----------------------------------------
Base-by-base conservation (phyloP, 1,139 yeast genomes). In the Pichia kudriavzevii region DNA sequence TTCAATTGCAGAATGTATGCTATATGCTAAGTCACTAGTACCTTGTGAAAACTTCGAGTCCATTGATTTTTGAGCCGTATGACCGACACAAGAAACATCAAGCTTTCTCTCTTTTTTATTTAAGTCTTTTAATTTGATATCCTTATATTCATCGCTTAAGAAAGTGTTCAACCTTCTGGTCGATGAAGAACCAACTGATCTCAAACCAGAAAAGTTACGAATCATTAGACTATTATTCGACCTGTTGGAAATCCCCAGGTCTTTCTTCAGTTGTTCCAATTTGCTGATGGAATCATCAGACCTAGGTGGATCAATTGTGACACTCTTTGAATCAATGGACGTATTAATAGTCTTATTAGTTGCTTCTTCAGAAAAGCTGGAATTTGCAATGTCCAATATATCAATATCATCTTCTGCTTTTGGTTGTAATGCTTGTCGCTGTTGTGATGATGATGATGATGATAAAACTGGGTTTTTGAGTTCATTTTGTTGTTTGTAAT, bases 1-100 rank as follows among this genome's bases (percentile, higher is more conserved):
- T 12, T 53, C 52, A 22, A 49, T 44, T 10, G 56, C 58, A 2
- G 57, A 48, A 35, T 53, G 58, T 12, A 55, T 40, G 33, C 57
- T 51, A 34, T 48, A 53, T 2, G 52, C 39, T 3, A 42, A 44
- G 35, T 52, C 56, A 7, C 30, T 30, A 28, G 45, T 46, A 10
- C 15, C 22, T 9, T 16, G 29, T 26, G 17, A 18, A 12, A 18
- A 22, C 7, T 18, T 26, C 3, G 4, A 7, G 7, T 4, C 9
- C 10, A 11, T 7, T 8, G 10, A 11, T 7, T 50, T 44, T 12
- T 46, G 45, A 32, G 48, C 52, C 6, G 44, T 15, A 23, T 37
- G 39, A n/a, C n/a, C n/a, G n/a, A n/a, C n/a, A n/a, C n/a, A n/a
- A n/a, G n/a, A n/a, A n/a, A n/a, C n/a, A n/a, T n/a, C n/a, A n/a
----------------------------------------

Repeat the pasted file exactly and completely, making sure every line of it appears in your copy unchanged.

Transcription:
Base-by-base conservation (phyloP, 1,139 yeast genomes). In the Pichia kudriavzevii region DNA sequence TTCAATTGCAGAATGTATGCTATATGCTAAGTCACTAGTACCTTGTGAAAACTTCGAGTCCATTGATTTTTGAGCCGTATGACCGACACAAGAAACATCAAGCTTTCTCTCTTTTTTATTTAAGTCTTTTAATTTGATATCCTTATATTCATCGCTTAAGAAAGTGTTCAACCTTCTGGTCGATGAAGAACCAACTGATCTCAAACCAGAAAAGTTACGAATCATTAGACTATTATTCGACCTGTTGGAAATCCCCAGGTCTTTCTTCAGTTGTTCCAATTTGCTGATGGAATCATCAGACCTAGGTGGATCAATTGTGACACTCTTTGAATCAATGGACGTATTAATAGTCTTATTAGTTGCTTCTTCAGAAAAGCTGGAATTTGCAATGTCCAATATATCAATATCATCTTCTGCTTTTGGTTGTAATGCTTGTCGCTGTTGTGATGATGATGATGATGATAAAACTGGGTTTTTGAGTTCATTTTGTTGTTTGTAAT, bases 1-100 rank as follows among this genome's bases (percentile, higher is more conserved):
- T 12, T 53, C 52, A 22, A 49, T 44, T 10, G 56, C 58, A 2
- G 57, A 48, A 35, T 53, G 58, T 12, A 55, T 40, G 33, C 57
- T 51, A 34, T 48, A 53, T 2, G 52, C 39, T 3, A 42, A 44
- G 35, T 52, C 56, A 7, C 30, T 30, A 28, G 45, T 46, A 10
- C 15, C 22, T 9, T 16, G 29, T 26, G 17, A 18, A 12, A 18
- A 22, C 7, T 18, T 26, C 3, G 4, A 7, G 7, T 4, C 9
- C 10, A 11, T 7, T 8, G 10, A 11, T 7, T 50, T 44, T 12
- T 46, G 45, A 32, G 48, C 52, C 6, G 44, T 15, A 23, T 37
- G 39, A n/a, C n/a, C n/a, G n/a, A n/a, C n/a, A n/a, C n/a, A n/a
- A n/a, G n/a, A n/a, A n/a, A n/a, C n/a, A n/a, T n/a, C n/a, A n/a